Submitted to: Annual Cumberland Shenandoah Fruit Workers Conference
Publication Type: Proceedings
Publication Acceptance Date: 1/30/2002
Publication Date: N/A
Citation: Interpretive Summary:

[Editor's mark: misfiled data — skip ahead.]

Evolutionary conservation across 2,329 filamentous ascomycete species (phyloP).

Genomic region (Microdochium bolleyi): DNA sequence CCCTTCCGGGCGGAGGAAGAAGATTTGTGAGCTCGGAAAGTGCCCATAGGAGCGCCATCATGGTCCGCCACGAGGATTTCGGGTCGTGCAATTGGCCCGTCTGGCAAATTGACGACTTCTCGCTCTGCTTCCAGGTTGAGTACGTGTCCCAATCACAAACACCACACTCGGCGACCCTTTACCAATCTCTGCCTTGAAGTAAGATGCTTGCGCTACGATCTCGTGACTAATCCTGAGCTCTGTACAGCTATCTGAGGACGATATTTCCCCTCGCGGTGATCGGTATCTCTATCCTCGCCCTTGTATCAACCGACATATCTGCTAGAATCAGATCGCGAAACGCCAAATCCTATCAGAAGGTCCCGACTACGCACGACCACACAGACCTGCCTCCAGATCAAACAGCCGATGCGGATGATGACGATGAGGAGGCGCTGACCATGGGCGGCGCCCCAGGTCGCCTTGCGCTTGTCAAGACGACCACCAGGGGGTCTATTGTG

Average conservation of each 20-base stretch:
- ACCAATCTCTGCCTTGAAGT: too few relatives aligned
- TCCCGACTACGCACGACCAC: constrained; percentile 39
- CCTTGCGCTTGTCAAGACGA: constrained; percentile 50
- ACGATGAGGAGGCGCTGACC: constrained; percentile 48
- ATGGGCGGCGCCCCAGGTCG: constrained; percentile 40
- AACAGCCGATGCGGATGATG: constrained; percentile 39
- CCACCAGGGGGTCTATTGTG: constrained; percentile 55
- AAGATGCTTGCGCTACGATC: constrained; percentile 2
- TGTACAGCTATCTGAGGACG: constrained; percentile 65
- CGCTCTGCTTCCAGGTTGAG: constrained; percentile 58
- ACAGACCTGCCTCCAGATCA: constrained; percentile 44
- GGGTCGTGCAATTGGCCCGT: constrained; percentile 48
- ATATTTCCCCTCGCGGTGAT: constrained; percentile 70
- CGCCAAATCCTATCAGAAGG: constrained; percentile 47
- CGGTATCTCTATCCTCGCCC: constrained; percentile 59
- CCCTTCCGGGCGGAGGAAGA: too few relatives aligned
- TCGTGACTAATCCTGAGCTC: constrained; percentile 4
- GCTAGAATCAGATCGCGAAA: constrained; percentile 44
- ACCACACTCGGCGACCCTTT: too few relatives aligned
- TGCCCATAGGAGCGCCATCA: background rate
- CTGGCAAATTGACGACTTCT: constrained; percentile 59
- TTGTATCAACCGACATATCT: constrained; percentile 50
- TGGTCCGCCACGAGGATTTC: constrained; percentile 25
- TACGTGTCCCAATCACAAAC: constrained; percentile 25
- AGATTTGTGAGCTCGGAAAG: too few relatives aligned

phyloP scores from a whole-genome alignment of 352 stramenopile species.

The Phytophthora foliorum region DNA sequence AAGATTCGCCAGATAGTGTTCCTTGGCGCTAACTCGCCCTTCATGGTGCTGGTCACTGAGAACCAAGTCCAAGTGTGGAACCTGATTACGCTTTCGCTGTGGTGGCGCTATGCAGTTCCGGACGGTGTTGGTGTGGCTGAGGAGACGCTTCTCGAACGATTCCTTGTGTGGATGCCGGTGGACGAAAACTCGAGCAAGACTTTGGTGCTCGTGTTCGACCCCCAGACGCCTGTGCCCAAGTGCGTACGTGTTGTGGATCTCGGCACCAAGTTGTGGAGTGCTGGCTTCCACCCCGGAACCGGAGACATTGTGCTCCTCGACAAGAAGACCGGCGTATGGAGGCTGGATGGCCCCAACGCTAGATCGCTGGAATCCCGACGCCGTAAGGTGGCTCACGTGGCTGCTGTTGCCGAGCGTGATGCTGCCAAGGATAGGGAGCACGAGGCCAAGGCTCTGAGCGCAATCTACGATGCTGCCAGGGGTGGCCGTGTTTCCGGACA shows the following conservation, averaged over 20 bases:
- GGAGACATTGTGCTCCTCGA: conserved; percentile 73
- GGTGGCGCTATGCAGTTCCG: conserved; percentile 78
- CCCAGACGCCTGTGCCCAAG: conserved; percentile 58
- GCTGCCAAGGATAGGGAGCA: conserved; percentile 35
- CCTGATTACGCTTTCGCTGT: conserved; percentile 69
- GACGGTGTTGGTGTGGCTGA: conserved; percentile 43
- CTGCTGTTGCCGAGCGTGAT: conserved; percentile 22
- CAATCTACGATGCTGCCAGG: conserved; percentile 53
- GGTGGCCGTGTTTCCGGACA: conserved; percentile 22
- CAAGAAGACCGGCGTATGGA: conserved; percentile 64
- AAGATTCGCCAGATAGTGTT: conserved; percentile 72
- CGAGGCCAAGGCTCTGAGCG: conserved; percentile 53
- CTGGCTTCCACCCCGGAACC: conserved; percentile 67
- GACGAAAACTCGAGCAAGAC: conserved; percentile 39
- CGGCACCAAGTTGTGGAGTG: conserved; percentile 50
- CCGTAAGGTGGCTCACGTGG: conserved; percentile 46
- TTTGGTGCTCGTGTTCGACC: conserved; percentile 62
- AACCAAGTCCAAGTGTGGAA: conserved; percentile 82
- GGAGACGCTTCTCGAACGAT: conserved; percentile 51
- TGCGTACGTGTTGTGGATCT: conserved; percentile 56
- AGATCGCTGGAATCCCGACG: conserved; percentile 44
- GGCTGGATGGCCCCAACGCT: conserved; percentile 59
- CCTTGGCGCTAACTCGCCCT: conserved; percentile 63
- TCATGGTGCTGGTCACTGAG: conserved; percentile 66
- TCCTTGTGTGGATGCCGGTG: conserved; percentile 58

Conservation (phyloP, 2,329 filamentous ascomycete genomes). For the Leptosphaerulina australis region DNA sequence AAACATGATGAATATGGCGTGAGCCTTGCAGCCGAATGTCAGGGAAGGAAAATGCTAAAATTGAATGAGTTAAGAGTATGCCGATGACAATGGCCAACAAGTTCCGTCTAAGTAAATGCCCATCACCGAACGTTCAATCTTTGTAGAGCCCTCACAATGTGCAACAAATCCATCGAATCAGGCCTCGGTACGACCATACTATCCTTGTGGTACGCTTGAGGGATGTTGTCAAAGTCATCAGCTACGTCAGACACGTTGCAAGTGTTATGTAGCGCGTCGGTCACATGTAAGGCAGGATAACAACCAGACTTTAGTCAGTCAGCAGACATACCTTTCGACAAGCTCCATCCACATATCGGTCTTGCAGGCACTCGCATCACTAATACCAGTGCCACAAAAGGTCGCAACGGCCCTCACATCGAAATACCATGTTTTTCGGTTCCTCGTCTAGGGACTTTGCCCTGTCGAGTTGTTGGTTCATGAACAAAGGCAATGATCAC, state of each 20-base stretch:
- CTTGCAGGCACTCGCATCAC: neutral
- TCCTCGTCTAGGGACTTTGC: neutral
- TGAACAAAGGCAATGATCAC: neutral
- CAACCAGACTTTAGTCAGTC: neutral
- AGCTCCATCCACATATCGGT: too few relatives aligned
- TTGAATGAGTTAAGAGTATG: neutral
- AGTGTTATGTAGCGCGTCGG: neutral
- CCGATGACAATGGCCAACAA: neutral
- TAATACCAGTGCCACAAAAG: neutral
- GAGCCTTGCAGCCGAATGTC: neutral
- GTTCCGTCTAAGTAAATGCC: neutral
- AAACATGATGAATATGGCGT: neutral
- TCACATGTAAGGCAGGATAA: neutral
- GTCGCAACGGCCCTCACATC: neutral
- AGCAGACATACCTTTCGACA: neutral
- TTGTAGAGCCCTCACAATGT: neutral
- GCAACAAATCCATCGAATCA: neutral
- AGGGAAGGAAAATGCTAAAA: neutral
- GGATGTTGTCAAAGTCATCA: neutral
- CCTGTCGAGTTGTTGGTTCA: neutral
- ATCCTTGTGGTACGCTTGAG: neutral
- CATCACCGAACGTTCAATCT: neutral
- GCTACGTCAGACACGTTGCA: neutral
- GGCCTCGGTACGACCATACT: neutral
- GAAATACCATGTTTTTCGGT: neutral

Technical Abstract: The dogwood borer (DWB), Synanthedon scitula Harris, is becoming an increasingly important economic pest in commercial apple orchards. This is due in large part to increased plantings of apple trees on size-controlling rootstocks that promote the formation of burrknots near the graft union and elsewhere on the scion. Burrknot tissue serves as an oviposition site for host-seeking female DWB and a feeding site for DWB larvae. Trees heavily infested with larvae exhibit reduced growth, yellowing of foliage, reduced yields, and even death if larvae girdle the tree. Furthermore, review of chemical tolerances as dictated by the Food Quality Protection Act (FQPA) has made continued availability of the most effective insecticide for controlling dogwood borer (chlorpyrifos) uncertain. Our short-term projects focus on assessments of male DWB to various lures available for monitoring, studies of DWB mating behavior, DWB responses to plant-derived olfactory cues, and studies of the basic biology of DWB in apple. The unified goal of these projects is to gain a deeper understanding of mate- and host-finding behavior of DWB in order to improve upon existing monitoring strategies and explore the potential for semiochemically-based management strategies based on female-produced sex pheromones, mating disruption, and "attract-and-kill" strategies. Given the short- and long-term project goals, in 2001 we began development of methodologies for rearing and maintenance of DWB in the laboratory.